The 22-member Arab League, the symbol of the Arabs’ unity and power, has practically collapsed and is largely irrelevant. In the meantime, the Arab world faces the emergence of several failed states and a growing role by Sunni extremist groups. Today, Sunni-Sunni conflicts are eclipsing Sunni-Shiite rivalries. On another front, Iran’s decades-old political forecast about the peace process has been realized. In part due to the policies of Israeli Prime Minister Benjamin Netanyahu, decades of political effort and investment by the United States in the Arab-Israeli peace process and the two-state solution have ended in failure and have heavily damaged US credibility. On another level, Netanyahu’s policies have isolated Israel more than ever, in the process drastically reducing its ability to mobilize the world against Iran.

Adding to this picture, Washington’s strategic shift toward East Asia will naturally decrease the US role in the Middle East. In such an eventuality, and in the absence of a regional cooperation platform for restoring stability and protecting the peace, a vacuum could emerge with no single country able to fill it. The US reluctance not to engage in a ground war in the Middle East, after disastrous outcomes in Afghanistan and Iraq, has dramatically reduced the United States’ ability to manage regional crises, leaving some of its Arab allies more vulnerable

The rise of Sunni extremists employing terrorism is the No. 1 threat to international security. In this, Turkey is neither the West’s nor the Arabs’ ally in the war against IS. In assessing various alternatives for confronting IS, the West may realize that practically speaking, Iran is the region’s most resourceful and most motivated country in this regard. The coalition of Shiite forces — including Iran, the Iraqi and Syrian armies, and Hezbollah — along with the Kurdish peshmerga could form the main ground force to counter IS. Unlike the conservative Sunni Arab states, Iran finds no ideological contradiction in fighting Sunni extremists or in supporting democracy in countries like Bahrain, Iraq, Egypt and Yemen. These realities are enough reason for a West-Iran rapprochement and cooperation on regional issues.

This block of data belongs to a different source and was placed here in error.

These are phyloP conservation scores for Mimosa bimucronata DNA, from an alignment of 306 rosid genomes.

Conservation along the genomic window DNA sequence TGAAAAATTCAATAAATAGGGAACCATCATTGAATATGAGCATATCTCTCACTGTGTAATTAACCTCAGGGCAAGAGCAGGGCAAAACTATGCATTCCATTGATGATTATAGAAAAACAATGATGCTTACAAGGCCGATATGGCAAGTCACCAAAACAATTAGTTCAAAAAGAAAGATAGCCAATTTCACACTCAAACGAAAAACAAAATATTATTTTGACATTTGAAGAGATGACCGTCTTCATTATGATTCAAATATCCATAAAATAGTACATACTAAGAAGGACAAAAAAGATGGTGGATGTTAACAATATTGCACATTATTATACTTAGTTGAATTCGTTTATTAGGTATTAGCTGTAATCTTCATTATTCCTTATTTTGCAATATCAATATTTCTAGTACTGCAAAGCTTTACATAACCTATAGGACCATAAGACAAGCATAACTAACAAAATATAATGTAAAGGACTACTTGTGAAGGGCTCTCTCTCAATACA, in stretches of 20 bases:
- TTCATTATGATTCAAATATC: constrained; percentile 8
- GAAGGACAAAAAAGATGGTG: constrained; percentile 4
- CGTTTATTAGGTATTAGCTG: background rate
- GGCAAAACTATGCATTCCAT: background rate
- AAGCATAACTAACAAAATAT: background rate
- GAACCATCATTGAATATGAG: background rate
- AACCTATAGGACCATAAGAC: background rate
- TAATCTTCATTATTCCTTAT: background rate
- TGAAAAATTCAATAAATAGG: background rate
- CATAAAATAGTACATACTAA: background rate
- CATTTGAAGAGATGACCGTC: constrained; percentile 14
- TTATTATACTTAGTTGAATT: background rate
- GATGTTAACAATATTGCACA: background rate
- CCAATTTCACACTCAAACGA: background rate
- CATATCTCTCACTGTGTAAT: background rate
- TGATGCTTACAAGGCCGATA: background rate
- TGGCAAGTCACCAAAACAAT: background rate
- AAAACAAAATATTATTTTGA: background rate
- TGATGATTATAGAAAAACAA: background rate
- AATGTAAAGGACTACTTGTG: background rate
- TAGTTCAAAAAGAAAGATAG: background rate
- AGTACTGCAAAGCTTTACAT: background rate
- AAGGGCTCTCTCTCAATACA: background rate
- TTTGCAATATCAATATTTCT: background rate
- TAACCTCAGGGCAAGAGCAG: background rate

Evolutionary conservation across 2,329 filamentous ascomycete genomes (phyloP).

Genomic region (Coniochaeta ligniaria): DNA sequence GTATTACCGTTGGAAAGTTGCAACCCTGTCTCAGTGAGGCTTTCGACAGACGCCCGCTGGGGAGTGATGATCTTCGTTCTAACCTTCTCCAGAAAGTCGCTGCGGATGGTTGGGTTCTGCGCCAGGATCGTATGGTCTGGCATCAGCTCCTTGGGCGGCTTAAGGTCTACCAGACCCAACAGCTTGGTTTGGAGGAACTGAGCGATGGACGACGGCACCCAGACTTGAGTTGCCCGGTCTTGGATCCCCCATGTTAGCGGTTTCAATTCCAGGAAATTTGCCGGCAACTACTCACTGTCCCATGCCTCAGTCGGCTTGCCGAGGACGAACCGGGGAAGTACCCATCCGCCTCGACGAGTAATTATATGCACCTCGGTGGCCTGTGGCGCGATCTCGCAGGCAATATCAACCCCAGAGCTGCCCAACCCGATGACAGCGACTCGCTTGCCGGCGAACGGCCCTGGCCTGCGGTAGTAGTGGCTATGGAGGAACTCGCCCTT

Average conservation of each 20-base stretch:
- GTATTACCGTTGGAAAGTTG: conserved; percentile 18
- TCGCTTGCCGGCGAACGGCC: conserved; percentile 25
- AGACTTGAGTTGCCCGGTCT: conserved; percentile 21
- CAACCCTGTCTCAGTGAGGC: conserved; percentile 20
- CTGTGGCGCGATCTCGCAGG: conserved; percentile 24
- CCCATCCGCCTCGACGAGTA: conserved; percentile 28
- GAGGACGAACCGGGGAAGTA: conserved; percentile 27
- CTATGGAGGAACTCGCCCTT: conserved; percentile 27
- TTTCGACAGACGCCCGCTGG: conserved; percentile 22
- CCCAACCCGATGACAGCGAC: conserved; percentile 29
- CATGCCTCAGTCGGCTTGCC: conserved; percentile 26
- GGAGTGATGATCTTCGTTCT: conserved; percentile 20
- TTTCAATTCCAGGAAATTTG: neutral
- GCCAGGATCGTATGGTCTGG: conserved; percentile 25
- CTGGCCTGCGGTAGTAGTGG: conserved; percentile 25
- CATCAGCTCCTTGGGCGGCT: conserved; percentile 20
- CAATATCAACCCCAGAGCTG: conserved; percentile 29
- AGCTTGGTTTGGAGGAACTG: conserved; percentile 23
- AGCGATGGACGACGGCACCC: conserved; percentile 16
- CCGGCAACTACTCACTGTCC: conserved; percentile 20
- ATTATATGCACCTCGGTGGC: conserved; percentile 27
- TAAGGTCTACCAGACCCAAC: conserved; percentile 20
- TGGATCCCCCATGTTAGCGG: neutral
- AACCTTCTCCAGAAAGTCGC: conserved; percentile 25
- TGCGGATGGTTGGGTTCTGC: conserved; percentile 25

On the trade front, Europeans now more than ever want a deal with Iran so the sanctions against it can be lifted. Moreover, the European Union has little choice but to find alternative sources for natural gas to hedge against Russia cutting or severing its supply. Iran could serve as such a supplier. Moscow’s interest in defying Western policies in the Middle East is growing. Russia's recent agreement with Iran to initially buy 500,000 barrels of Iranian oil for resale on the world market and its agreement to construct two nuclear power reactors for Tehran mean that not only has the international consensus for further sanctioning of Iran broken down, but also that the chances for undermining US-EU unilateral sanctions are growing.

Against the backdrop of the grim state of so many Middle Eastern countries and Iran’s emergence as a stable regional power most naturally suited for combatting terrorism, an agreement between Iran and the P5+1 nations — China, France, Russia, the United Kingdom, United States and Germany — could pave the way for cooperation between Iran and the West to restore stability in the region and the broader Muslim world. This would also remove the threat of further nuclear and terrorism proliferation and with it additional instability. A face-saving nuclear deal could provide an opportunity for creative diplomacy to replace the 35-year-old regional cold war with peaceful coexistence and the establishment of a regional cooperation system among the GCC states, Iran and Iraq.